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- Published on Monday, 25 June 2012 00:25
- Category: More About Music
Middle East resistance is not a burgeoning new trend. Neither is the attempt to overthrow corrupt imperialistic and Islamist regimes. Michel Foucault once called the 1979 Iranian Revolution “the revolution of bare hands” in that it was one driven by civil resistance, reliant on protest rather than violence. What followed in the political history of Iran was something far different than the campaign that tried to usher in democratic reform.
Despite the fear of punishment back home, Iran’s Green Movement continues to thrive, developing at unprecedented speeds and strength amongst its diaspora communities abroad. Iranians worldwide are actively picking up the torch where those within the country’s borders fear they cannot, and this year, on the movement’s third anniversary, activist group United4Iran teamed up with DJ Child of Project Groundation to release the album Azadi: Songs of Freedom, a compilation featuring tracks from Iranian music artists in exile as well as others from Egypt, Libya, South Africa, the United States, Palestine, Iraq and Canada, in “solidarity, resistance and inspiration for Iranians continuing to struggle for democracy and human rights.”
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Not just a statement of solidarity, Azadi: Songs of Freedom is a showcase of the diverse musical talent Iran has to offer within its youth generation. Jaded by their own government but hopeful for a new one, these were the youth that rallied behind the presidential election of former Prime Minister and Iranian Academy of Art president Mir-Hossein Mousavi Khameneh, a reformist politician re-emerging from his 20-year semi-retirement to challenge incumbent President Mahmoud Ahmedinejad. After Ahmedinejad was declared the winner by a so-called and still disputed “landslide victory” on June 12, Mousavi’s supporters took to the streets and protested in Tehran’s Azadi (Freedom) Square, wearing his campaign color green, demanding the removal of Ahmedinejad from office. In numbers and sheer force, the uprisings of 2009 shook up the country, the largest protest movement in Iran since the 1979 revolution.
Like history repeating itself 30 years later, what followed again was yet another violent crackdown resulting in hundreds of arrests and at least 150 deaths, including the police-led shooting of Mousavi’s nephew in late December, 2009.
To this day, Iran still has one of the world’s highest execution rates as well as the highest number of imprisoned journalists and activists. According to Amnesty International, authorities have no let up easily since the start of the Green Movement, noting an uptake in torture and inhuman punishments, such as floggings and forced amputations.
“By the time revolutions against dictatorship spread through the Arab World last year, Iranians were a forgotten people,” wrote United4Iran grassroots organizer Shadi Rahimi. “Today, much of the protest movements in Iran have died out, as rampant fear has taken hold. Iranians are dangerously close to being cut off from communication once the regime implements its National Internet, blocking nearly all non-Iranian websites. Meanwhile, some continue to demonstrate support for their Arab brothers and sisters. And for now, memorable acts of solidarity can reach Iran.”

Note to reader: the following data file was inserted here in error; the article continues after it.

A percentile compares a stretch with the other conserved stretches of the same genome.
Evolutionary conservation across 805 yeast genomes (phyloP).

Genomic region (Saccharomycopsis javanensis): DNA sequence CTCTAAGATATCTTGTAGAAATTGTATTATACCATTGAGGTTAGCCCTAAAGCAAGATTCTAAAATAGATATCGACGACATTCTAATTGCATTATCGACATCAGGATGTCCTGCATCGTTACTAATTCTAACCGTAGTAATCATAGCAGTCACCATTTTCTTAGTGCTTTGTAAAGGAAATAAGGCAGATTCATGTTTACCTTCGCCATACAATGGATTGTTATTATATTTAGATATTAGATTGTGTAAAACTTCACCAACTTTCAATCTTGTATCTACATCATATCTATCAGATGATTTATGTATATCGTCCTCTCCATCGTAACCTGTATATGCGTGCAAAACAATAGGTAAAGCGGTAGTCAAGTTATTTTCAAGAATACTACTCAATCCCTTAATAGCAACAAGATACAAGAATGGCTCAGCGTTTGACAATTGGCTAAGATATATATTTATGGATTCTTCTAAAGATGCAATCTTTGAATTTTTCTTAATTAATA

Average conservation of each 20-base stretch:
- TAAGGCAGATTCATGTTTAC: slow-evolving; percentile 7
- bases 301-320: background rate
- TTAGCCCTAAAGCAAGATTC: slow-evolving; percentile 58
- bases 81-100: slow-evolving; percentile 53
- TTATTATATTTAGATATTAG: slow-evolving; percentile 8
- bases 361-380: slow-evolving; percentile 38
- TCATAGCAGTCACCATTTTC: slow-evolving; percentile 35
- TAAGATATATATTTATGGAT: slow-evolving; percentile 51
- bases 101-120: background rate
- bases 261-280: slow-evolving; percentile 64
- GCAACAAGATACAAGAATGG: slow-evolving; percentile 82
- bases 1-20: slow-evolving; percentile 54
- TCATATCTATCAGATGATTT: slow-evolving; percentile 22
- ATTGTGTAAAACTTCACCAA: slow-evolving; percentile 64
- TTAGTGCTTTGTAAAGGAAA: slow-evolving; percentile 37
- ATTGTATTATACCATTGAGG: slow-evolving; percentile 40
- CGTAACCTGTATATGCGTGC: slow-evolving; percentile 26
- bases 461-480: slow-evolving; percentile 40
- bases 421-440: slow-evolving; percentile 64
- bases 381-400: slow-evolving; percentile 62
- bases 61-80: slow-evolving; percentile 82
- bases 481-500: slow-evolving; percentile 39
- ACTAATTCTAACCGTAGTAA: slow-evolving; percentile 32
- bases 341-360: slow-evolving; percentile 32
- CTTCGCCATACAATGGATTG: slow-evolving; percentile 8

Though not as widely covered as its Arab counterparts, resistance in Iran continues on. In a country where politics invades every aspect of life, everything, even music, becomes a willful action of opposition. With reknowned artists such as Salome MC, Rush from Arabian Knightz, MC Amin, Abjeez, Kiosk, Mohsen Namjoo, Fared Shafinury, Eendo, Johnny B. Azari and others, the album provides a sampling of the ongoing soundtrack that exposes the current Iranian regime’s political history of corruption and a disillusioned youth generation betrayed by policies created to legitimize those still in power. “We live in a world full of injustice. Human history shows us the only way to fight injustice is to raise your voice, raise awareness, raise the will to fight and get back what is your right by birth,” said Salome, Iran’s first female MC. “I am hoping this project will tell Iranians that none of us are alone in this fight.”
“This album celebrates the noblest cause,” said Kiosk lead singer Arash Sobhani, “a people’s struggle for freedom.” The resistance for reform is not just uniquely Iranian, but a global, and music, in its universal appeal to the emotions needed for mutual understanding and action, has redefined itself in the Middle East region as not just a morale booster, but as an effective tool in calling out a country’s societal and cultural flaws in hopes of rebuilding what once was a cracked foundation.
In the end, it is music that will rewrite Iran’s youth narrative, in ways still outlawed by the current regime. Whether it’s to express anger, to unite differing factions, to keep morale, to remember the fallen, or to celebrate victories, music embedded itself into Iran’s fight for independence by giving its opposition movement a soundtrack, its protesters a voice and the outside world a universal translation to the evolving resistance and revolutionary mood that has already created one of the biggest waves of change for the current generation.
Azadi: Songs for Freedom represents that soundtrack. And it’s only the tip of the iceberg.
You can download Azadi: Songs for Freedom for free here.By Safa Samiezade’-Yazd, Aslan Media Arts and Music Editor